After opening with the classic track “Pretty Tied Up”, Hookers & Blow really got the crowd going with a rousing rendition of “It’s So Easy”. Shortly after, Reed apologized to the audience for his voice — although I’m not sure why, since there was really no reason to apologize and I don’t think anyone was expecting him to sound like the distinctive Axl Rose (which would be tough to do). I thought that Reed‘s vocals sounded a lot better when he was singing songs other than Guns N’ Roses ones though, such as David Bowie‘s “Ziggy Stardust”, Elton John‘s “Saturday Night’s Alright For Fighting” or the Rolling Stones‘ “Sympathy For The Devil”, given that his voice seemed more suited for those songs. The entire band looked like they were having a great time on stage and Reed remarked that this was the first time Hookers & Blow had played in Canada during their ten year history — making this gig a special one for all who ventured to see them perform. Reed was also sometimes quite funny, as he mentioned that Hookers & Blow had no intention of ever getting a record deal but if someone wanted to provide the band with advance money (even in Canadian dollars) the band would gladly take it. I also liked that Reed seemed down to earth, advising the crowd that he would sign anything for them after the show. It is always nice to see performers not try to make some quick cash by charging fans simply for them to sign something.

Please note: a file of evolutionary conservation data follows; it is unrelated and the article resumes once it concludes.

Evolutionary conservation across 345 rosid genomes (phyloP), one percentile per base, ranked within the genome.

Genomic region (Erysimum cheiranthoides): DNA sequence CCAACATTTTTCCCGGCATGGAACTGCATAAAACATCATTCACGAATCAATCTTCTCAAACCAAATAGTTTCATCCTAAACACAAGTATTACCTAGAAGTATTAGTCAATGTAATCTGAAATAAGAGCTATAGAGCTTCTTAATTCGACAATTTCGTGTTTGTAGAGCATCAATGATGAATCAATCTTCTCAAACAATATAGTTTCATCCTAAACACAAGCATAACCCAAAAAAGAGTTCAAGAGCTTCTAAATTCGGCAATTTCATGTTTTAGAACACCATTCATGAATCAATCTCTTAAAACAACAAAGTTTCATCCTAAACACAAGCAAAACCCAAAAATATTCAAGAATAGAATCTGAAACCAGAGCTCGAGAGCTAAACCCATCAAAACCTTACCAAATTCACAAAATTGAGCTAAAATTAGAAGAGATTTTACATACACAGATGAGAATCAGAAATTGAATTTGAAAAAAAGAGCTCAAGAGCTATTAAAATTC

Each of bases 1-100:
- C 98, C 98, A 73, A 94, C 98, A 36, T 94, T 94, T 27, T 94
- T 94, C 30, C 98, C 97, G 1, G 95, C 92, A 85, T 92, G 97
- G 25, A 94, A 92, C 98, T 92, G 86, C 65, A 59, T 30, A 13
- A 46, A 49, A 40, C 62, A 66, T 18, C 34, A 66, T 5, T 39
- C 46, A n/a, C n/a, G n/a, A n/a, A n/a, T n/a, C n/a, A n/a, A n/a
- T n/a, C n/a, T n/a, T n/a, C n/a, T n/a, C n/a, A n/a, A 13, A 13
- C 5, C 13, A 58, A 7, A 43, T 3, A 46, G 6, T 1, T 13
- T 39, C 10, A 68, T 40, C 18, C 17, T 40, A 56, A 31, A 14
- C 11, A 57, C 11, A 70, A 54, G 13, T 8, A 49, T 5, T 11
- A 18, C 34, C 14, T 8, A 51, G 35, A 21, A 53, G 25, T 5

My one knock on Hookers & Blow was that their setlist seemed a bit short, with only eleven songs being played. From checking other shows on their latest East Coast tour, it appears that this is about the number of songs they usually deliver. I would have liked to hear a few more Guns N’ Roses classics, given that I was enjoying Hookers & Blow‘s performance so much. Just like opener Second Pass, every song played by Hookers & Blow was a good one. Sometimes you go to a concert with low expectations, and this was the case for me heading to the venue, but I ended up leaving elated — thinking what a great show I had just witnessed. If I ever get the chance to see Hookers & Blow perform again, I will definitely grab that opportunity!
01. Biting My Tongue
02. My Life
03. Broken Life
04. Last Man
06. Outcome Or Will
08. Hate The Keeper
Hookers & Blow setlist:
01. Pretty Tied Up
02. It’s So Easy
03. Dust ‘N’ Bones
04. Ziggy Stardust (David Bowie cover)
05. Don’t Cry
06. You’re Crazy
07. Used To Love Her
08. Bad Obsession w/ drum and bass solo
09. Sweet Child O’ Mine
10. Saturday Night’s Alright For Fighting (Elton John cover)
11. Sympathy For The Devil (Rolling Stones cover)